Ethical Treatment of Animals in Judaism
The concept of Tzaar Baalei Hayim demands that we take animal suffering seriously.
On the basis of the prohibition against tzaar baalei hayim, some contemporary Jewish legal scholars have forbidden the methods of overfeeding animals used to produce delicacies such as veal and foie gras. On the subject of veal, Rabbi Moshe Feinstein, one of the most important Orthodox legal thinkers of the twentieth century, comments:
"[in regard to the situation in which] every calf is in its own pen, which is so narrow that it does not have space even to take a few steps, and the calves are not fed the appropriate food for them, and have never tasted their mother's milk, but they are fattened with very fatty liquids...this is certainly forbidden on the basis of tzaar baalei hayim. Even though it is permissible [to cause pain to animals] in order to satisfy human needs, by slaughtering animals for food, or by employing animals to plow, to carry burdens or other such things, it is not permissible otherwise to cause them suffering, even when one stands to profit from such practices (Igg'rot Moshe, Even haEzer 4:92)."
Animals as Workers
Judaism permits not only the slaughter of animals for food, but also the use of animals to perform other tasks, such as plowing or carrying heavy loads, deemed necessary for human life. The prohibition against unnecessary cruelty to animals, however, sets limits on the use of animals for these types of work. One may not beat one's animal or force it to work excessively or unnaturally. Many interpret the Torah's prohibition against plowing with an ox and a donkey as an attempt to prevent injury or pain to these animals, who naturally work at different paces (Deuteronomy 22:10).
Building on the prohibition against causing unnecessary pain to work animals,the nineteenth-century legal work Arukh ha-Shulhan forbids working one's animal night and day, without a break, saying that such a practice violates the prohibition against tzaar baalei hayim (Hoshen Mishpat 307:13). Similarly, Moses Maimonides comments, "If a thorn happened to be stuck in the animal's mouth and one threshed with it while it was unable to eat, or if one caused a lion to lie down nearby [thereby frightening the animal]...or if the animal was thirsty and one failed to give it water...all this is forbidden (Mishneh Torah, Hilkhot S'khirut 13:3)."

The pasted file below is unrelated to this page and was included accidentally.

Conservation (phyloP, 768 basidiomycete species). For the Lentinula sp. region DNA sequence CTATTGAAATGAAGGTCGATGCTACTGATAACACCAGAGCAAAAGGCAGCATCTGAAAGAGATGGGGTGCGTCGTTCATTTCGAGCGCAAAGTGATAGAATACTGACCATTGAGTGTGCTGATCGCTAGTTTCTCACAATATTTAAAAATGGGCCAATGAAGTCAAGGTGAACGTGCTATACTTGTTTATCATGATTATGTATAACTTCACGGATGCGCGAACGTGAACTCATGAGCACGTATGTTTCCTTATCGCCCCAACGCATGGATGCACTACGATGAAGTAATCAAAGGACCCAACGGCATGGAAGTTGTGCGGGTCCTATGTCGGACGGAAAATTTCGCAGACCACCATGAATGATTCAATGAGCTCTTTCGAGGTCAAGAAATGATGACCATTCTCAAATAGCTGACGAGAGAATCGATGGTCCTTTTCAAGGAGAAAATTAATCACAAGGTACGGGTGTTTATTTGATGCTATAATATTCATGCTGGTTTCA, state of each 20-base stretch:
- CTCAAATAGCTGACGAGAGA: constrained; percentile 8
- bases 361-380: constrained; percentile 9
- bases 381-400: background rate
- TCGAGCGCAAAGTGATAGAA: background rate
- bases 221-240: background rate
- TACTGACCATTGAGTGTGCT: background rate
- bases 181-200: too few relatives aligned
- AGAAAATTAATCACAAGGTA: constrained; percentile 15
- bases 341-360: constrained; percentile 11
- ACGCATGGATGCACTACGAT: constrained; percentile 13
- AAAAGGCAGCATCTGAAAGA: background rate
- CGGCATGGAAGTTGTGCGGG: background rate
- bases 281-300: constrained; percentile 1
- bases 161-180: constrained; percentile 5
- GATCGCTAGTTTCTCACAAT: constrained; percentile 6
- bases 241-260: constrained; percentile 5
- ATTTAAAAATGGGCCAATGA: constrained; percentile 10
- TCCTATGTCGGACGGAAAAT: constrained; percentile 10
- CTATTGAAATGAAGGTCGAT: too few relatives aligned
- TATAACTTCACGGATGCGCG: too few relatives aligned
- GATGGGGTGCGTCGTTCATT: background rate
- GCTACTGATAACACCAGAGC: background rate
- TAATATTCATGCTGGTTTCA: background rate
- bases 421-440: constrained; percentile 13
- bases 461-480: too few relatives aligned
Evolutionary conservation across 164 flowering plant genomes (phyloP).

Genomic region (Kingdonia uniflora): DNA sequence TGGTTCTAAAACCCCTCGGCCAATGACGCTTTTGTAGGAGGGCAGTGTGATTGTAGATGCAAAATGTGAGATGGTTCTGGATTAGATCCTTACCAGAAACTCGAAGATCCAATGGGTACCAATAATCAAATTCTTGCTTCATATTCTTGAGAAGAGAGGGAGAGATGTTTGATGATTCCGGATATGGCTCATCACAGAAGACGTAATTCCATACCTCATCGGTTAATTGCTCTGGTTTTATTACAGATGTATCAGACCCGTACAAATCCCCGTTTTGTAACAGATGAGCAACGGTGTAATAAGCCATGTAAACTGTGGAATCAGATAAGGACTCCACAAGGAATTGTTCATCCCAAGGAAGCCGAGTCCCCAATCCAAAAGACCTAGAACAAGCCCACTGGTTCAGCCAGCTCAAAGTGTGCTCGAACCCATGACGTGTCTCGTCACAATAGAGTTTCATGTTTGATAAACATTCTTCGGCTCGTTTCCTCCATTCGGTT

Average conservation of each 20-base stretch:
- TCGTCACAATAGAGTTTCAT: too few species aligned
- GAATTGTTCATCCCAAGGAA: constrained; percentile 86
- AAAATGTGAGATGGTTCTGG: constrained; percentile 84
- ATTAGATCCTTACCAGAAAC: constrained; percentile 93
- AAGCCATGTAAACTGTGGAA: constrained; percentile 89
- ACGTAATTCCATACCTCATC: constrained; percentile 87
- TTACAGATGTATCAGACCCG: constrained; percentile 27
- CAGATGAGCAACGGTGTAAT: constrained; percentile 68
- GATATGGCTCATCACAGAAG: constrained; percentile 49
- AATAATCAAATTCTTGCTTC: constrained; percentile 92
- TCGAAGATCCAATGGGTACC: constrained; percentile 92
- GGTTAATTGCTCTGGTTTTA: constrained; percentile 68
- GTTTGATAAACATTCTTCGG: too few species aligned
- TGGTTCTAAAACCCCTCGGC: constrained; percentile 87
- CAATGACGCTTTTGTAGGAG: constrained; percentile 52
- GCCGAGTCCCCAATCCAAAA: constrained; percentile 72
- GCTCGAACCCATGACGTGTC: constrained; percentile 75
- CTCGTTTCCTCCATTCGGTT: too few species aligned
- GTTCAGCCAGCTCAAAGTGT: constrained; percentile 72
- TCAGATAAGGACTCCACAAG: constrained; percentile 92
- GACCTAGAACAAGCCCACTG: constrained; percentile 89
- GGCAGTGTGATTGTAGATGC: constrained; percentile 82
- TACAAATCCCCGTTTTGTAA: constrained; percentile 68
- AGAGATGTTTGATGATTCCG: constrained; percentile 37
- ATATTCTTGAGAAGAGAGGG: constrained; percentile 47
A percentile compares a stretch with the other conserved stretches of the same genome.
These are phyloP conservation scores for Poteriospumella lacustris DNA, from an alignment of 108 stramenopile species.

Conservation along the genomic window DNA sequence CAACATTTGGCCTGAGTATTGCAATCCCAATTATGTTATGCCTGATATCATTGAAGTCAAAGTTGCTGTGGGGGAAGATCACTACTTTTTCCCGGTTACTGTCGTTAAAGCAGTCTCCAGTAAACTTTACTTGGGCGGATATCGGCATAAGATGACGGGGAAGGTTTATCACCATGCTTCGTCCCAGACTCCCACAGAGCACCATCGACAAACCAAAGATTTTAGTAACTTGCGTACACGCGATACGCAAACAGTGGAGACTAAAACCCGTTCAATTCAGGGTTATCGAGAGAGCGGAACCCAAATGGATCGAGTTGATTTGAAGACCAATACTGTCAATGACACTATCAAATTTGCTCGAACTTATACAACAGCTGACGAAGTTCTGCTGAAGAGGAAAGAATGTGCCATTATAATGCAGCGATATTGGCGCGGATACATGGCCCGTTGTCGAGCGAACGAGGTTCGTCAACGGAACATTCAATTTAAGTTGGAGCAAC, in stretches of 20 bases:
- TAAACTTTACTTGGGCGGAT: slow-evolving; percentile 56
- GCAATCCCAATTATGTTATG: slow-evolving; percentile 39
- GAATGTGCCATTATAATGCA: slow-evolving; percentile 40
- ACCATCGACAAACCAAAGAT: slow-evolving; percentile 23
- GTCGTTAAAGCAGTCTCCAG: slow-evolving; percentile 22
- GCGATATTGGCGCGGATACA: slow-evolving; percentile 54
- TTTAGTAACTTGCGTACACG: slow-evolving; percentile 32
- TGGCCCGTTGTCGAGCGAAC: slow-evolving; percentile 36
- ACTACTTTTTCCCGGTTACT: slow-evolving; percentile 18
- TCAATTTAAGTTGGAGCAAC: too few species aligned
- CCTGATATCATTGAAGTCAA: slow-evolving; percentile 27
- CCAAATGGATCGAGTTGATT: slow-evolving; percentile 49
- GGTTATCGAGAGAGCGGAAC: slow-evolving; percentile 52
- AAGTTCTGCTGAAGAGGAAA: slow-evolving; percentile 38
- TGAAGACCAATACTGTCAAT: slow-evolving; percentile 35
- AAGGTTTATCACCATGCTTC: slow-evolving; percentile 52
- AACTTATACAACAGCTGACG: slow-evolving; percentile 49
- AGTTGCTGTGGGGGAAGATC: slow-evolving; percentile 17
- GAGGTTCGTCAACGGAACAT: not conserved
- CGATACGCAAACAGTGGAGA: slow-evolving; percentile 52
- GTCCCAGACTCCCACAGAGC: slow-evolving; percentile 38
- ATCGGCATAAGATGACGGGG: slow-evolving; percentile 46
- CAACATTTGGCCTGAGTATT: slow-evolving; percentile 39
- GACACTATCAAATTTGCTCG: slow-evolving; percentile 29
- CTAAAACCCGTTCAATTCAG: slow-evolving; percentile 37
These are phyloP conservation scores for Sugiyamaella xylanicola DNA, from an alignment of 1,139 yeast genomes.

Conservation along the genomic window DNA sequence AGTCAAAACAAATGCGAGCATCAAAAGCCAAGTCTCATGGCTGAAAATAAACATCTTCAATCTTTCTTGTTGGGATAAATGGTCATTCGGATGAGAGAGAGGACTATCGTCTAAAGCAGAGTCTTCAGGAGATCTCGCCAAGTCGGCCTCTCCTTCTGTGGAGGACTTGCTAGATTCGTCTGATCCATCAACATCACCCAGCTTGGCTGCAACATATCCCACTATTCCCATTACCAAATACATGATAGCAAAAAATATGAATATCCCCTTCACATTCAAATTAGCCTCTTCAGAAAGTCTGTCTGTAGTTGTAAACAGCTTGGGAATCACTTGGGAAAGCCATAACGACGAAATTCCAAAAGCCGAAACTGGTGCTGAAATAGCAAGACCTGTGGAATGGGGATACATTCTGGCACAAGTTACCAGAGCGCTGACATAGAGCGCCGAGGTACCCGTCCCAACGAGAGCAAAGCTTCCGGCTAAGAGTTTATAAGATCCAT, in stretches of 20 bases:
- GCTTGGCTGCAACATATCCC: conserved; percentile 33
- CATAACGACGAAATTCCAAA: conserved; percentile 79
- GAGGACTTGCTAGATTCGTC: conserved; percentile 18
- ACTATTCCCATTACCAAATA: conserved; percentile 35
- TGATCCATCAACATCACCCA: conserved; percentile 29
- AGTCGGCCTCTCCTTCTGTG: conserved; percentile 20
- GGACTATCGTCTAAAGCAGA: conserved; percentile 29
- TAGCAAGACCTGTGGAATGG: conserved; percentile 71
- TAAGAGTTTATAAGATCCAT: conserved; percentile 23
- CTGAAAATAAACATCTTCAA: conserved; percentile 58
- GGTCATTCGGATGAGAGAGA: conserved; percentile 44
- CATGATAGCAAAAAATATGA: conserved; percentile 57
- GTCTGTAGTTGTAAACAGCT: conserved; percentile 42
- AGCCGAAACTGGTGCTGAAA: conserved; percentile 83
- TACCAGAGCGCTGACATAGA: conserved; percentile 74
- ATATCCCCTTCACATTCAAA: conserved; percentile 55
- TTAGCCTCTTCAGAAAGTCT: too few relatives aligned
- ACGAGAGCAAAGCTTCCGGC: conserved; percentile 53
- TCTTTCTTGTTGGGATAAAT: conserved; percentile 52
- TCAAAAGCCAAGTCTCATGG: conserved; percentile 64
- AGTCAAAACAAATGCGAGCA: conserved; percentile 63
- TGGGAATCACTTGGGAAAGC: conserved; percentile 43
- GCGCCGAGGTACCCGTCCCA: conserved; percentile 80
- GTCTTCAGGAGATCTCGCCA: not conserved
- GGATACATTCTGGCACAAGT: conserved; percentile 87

Shabbat, perhaps more than any Jewish observance, posits an essential relationship between God, human beings, and animals. Because God rested on the seventh day of creation, human beings also rest on the seventh day of each week. In addition to mandating a day of rest for human beings, the laws of Shabbat also provide a day off for animals. The biblical command to keep Shabbat specifies, "For six days, you shall do all of your work, but the seventh day is God's Sabbath; you shall not do any work, neither you nor your son or daughter or your servant or your animal, or the stranger who is in your midst (Exodus 20:8)." Like humans, animals cannot be expected to work seven days a week, but must be allowed one day a week to recuperate.
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